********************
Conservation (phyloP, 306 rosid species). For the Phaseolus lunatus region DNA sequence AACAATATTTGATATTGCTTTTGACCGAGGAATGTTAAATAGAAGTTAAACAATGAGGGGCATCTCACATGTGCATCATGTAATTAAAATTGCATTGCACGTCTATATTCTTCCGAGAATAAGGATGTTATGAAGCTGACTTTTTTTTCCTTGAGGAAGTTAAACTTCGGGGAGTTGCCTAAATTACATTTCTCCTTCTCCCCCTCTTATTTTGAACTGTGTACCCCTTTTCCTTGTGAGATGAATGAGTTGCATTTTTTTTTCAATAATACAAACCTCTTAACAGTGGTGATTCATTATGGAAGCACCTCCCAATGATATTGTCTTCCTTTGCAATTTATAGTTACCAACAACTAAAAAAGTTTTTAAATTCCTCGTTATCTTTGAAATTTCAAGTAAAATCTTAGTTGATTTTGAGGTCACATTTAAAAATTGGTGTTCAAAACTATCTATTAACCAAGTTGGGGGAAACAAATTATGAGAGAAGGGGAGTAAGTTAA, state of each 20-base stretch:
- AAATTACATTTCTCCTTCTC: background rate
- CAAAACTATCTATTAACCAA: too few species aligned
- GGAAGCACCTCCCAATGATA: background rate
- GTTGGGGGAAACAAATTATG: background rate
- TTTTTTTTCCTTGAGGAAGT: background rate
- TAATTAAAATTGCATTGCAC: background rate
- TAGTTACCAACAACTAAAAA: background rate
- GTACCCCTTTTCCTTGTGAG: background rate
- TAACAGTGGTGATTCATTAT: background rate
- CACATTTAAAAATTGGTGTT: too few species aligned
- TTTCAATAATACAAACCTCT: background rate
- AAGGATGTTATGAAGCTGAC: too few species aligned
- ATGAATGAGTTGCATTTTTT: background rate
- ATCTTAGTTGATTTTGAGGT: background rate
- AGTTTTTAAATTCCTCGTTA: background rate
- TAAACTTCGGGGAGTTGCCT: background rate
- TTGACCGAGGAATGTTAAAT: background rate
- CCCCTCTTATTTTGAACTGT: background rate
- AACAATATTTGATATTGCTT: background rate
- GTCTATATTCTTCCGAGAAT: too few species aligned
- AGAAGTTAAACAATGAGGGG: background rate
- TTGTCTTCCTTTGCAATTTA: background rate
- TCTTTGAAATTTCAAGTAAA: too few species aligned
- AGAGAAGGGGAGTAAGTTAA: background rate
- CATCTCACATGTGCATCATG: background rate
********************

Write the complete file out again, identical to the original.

Conservation (phyloP, 306 rosid species). For the Phaseolus lunatus region DNA sequence AACAATATTTGATATTGCTTTTGACCGAGGAATGTTAAATAGAAGTTAAACAATGAGGGGCATCTCACATGTGCATCATGTAATTAAAATTGCATTGCACGTCTATATTCTTCCGAGAATAAGGATGTTATGAAGCTGACTTTTTTTTCCTTGAGGAAGTTAAACTTCGGGGAGTTGCCTAAATTACATTTCTCCTTCTCCCCCTCTTATTTTGAACTGTGTACCCCTTTTCCTTGTGAGATGAATGAGTTGCATTTTTTTTTCAATAATACAAACCTCTTAACAGTGGTGATTCATTATGGAAGCACCTCCCAATGATATTGTCTTCCTTTGCAATTTATAGTTACCAACAACTAAAAAAGTTTTTAAATTCCTCGTTATCTTTGAAATTTCAAGTAAAATCTTAGTTGATTTTGAGGTCACATTTAAAAATTGGTGTTCAAAACTATCTATTAACCAAGTTGGGGGAAACAAATTATGAGAGAAGGGGAGTAAGTTAA, state of each 20-base stretch:
- AAATTACATTTCTCCTTCTC: background rate
- CAAAACTATCTATTAACCAA: too few species aligned
- GGAAGCACCTCCCAATGATA: background rate
- GTTGGGGGAAACAAATTATG: background rate
- TTTTTTTTCCTTGAGGAAGT: background rate
- TAATTAAAATTGCATTGCAC: background rate
- TAGTTACCAACAACTAAAAA: background rate
- GTACCCCTTTTCCTTGTGAG: background rate
- TAACAGTGGTGATTCATTAT: background rate
- CACATTTAAAAATTGGTGTT: too few species aligned
- TTTCAATAATACAAACCTCT: background rate
- AAGGATGTTATGAAGCTGAC: too few species aligned
- ATGAATGAGTTGCATTTTTT: background rate
- ATCTTAGTTGATTTTGAGGT: background rate
- AGTTTTTAAATTCCTCGTTA: background rate
- TAAACTTCGGGGAGTTGCCT: background rate
- TTGACCGAGGAATGTTAAAT: background rate
- CCCCTCTTATTTTGAACTGT: background rate
- AACAATATTTGATATTGCTT: background rate
- GTCTATATTCTTCCGAGAAT: too few species aligned
- AGAAGTTAAACAATGAGGGG: background rate
- TTGTCTTCCTTTGCAATTTA: background rate
- TCTTTGAAATTTCAAGTAAA: too few species aligned
- AGAGAAGGGGAGTAAGTTAA: background rate
- CATCTCACATGTGCATCATG: background rate